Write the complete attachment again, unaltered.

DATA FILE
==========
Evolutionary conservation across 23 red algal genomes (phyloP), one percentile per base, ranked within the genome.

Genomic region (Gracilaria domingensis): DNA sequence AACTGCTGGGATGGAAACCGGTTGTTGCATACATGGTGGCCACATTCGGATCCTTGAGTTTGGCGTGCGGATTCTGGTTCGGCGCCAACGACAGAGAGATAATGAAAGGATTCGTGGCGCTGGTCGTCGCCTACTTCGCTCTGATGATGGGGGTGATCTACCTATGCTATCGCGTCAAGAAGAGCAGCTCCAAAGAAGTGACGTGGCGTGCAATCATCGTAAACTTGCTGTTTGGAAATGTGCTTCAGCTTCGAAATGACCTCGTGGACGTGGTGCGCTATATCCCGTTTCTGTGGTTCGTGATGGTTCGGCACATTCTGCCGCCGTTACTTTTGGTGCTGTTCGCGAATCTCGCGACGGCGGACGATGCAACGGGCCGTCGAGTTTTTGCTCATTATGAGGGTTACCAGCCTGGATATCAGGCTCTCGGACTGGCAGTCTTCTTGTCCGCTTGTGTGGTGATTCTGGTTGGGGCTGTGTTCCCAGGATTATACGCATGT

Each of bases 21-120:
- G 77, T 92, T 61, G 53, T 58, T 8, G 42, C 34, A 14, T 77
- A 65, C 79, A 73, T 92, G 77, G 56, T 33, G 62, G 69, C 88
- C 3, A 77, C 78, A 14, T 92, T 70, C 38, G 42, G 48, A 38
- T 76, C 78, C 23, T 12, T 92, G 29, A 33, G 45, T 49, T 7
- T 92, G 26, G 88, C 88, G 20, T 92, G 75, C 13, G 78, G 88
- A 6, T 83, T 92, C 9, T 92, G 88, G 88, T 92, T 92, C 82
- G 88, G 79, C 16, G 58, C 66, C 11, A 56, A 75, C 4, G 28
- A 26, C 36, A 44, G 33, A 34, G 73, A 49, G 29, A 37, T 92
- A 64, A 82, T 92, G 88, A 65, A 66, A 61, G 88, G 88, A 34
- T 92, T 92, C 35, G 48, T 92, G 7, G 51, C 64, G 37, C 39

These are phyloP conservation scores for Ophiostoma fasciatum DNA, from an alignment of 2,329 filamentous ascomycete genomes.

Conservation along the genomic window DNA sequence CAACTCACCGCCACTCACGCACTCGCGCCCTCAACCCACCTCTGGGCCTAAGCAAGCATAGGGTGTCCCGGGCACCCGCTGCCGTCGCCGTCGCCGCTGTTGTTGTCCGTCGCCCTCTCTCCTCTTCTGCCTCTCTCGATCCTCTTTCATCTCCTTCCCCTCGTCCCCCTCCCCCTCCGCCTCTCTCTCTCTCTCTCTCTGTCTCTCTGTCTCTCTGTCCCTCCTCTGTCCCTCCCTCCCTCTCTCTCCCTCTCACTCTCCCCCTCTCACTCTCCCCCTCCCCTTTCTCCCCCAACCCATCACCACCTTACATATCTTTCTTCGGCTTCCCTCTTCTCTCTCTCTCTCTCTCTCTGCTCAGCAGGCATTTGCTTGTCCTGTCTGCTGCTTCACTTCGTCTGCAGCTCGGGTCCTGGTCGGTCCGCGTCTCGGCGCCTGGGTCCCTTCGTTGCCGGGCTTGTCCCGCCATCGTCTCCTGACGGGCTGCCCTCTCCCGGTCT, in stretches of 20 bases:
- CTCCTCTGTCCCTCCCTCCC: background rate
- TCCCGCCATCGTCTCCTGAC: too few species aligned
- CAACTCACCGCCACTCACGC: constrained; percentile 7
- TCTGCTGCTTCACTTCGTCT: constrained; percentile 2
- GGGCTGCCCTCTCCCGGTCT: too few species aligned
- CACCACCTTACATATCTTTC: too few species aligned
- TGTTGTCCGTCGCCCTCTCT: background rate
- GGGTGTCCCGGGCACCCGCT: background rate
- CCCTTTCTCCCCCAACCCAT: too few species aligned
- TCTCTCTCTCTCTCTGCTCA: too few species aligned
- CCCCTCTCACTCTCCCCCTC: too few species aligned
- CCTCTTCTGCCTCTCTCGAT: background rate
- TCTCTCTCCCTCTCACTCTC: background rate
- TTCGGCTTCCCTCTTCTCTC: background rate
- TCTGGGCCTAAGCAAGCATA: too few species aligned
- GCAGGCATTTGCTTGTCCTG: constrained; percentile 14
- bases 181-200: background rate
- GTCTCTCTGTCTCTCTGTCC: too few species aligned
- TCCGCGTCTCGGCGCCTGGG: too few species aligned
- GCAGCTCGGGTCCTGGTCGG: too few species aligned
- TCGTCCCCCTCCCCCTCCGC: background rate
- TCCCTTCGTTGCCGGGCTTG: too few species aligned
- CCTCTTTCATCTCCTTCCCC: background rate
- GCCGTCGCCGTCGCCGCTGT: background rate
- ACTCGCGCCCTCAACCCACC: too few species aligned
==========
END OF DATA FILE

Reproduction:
Evolutionary conservation across 23 red algal genomes (phyloP), one percentile per base, ranked within the genome.

Genomic region (Gracilaria domingensis): DNA sequence AACTGCTGGGATGGAAACCGGTTGTTGCATACATGGTGGCCACATTCGGATCCTTGAGTTTGGCGTGCGGATTCTGGTTCGGCGCCAACGACAGAGAGATAATGAAAGGATTCGTGGCGCTGGTCGTCGCCTACTTCGCTCTGATGATGGGGGTGATCTACCTATGCTATCGCGTCAAGAAGAGCAGCTCCAAAGAAGTGACGTGGCGTGCAATCATCGTAAACTTGCTGTTTGGAAATGTGCTTCAGCTTCGAAATGACCTCGTGGACGTGGTGCGCTATATCCCGTTTCTGTGGTTCGTGATGGTTCGGCACATTCTGCCGCCGTTACTTTTGGTGCTGTTCGCGAATCTCGCGACGGCGGACGATGCAACGGGCCGTCGAGTTTTTGCTCATTATGAGGGTTACCAGCCTGGATATCAGGCTCTCGGACTGGCAGTCTTCTTGTCCGCTTGTGTGGTGATTCTGGTTGGGGCTGTGTTCCCAGGATTATACGCATGT

Each of bases 21-120:
- G 77, T 92, T 61, G 53, T 58, T 8, G 42, C 34, A 14, T 77
- A 65, C 79, A 73, T 92, G 77, G 56, T 33, G 62, G 69, C 88
- C 3, A 77, C 78, A 14, T 92, T 70, C 38, G 42, G 48, A 38
- T 76, C 78, C 23, T 12, T 92, G 29, A 33, G 45, T 49, T 7
- T 92, G 26, G 88, C 88, G 20, T 92, G 75, C 13, G 78, G 88
- A 6, T 83, T 92, C 9, T 92, G 88, G 88, T 92, T 92, C 82
- G 88, G 79, C 16, G 58, C 66, C 11, A 56, A 75, C 4, G 28
- A 26, C 36, A 44, G 33, A 34, G 73, A 49, G 29, A 37, T 92
- A 64, A 82, T 92, G 88, A 65, A 66, A 61, G 88, G 88, A 34
- T 92, T 92, C 35, G 48, T 92, G 7, G 51, C 64, G 37, C 39

These are phyloP conservation scores for Ophiostoma fasciatum DNA, from an alignment of 2,329 filamentous ascomycete genomes.

Conservation along the genomic window DNA sequence CAACTCACCGCCACTCACGCACTCGCGCCCTCAACCCACCTCTGGGCCTAAGCAAGCATAGGGTGTCCCGGGCACCCGCTGCCGTCGCCGTCGCCGCTGTTGTTGTCCGTCGCCCTCTCTCCTCTTCTGCCTCTCTCGATCCTCTTTCATCTCCTTCCCCTCGTCCCCCTCCCCCTCCGCCTCTCTCTCTCTCTCTCTCTGTCTCTCTGTCTCTCTGTCCCTCCTCTGTCCCTCCCTCCCTCTCTCTCCCTCTCACTCTCCCCCTCTCACTCTCCCCCTCCCCTTTCTCCCCCAACCCATCACCACCTTACATATCTTTCTTCGGCTTCCCTCTTCTCTCTCTCTCTCTCTCTCTGCTCAGCAGGCATTTGCTTGTCCTGTCTGCTGCTTCACTTCGTCTGCAGCTCGGGTCCTGGTCGGTCCGCGTCTCGGCGCCTGGGTCCCTTCGTTGCCGGGCTTGTCCCGCCATCGTCTCCTGACGGGCTGCCCTCTCCCGGTCT, in stretches of 20 bases:
- CTCCTCTGTCCCTCCCTCCC: background rate
- TCCCGCCATCGTCTCCTGAC: too few species aligned
- CAACTCACCGCCACTCACGC: constrained; percentile 7
- TCTGCTGCTTCACTTCGTCT: constrained; percentile 2
- GGGCTGCCCTCTCCCGGTCT: too few species aligned
- CACCACCTTACATATCTTTC: too few species aligned
- TGTTGTCCGTCGCCCTCTCT: background rate
- GGGTGTCCCGGGCACCCGCT: background rate
- CCCTTTCTCCCCCAACCCAT: too few species aligned
- TCTCTCTCTCTCTCTGCTCA: too few species aligned
- CCCCTCTCACTCTCCCCCTC: too few species aligned
- CCTCTTCTGCCTCTCTCGAT: background rate
- TCTCTCTCCCTCTCACTCTC: background rate
- TTCGGCTTCCCTCTTCTCTC: background rate
- TCTGGGCCTAAGCAAGCATA: too few species aligned
- GCAGGCATTTGCTTGTCCTG: constrained; percentile 14
- bases 181-200: background rate
- GTCTCTCTGTCTCTCTGTCC: too few species aligned
- TCCGCGTCTCGGCGCCTGGG: too few species aligned
- GCAGCTCGGGTCCTGGTCGG: too few species aligned
- TCGTCCCCCTCCCCCTCCGC: background rate
- TCCCTTCGTTGCCGGGCTTG: too few species aligned
- CCTCTTTCATCTCCTTCCCC: background rate
- GCCGTCGCCGTCGCCGCTGT: background rate
- ACTCGCGCCCTCAACCCACC: too few species aligned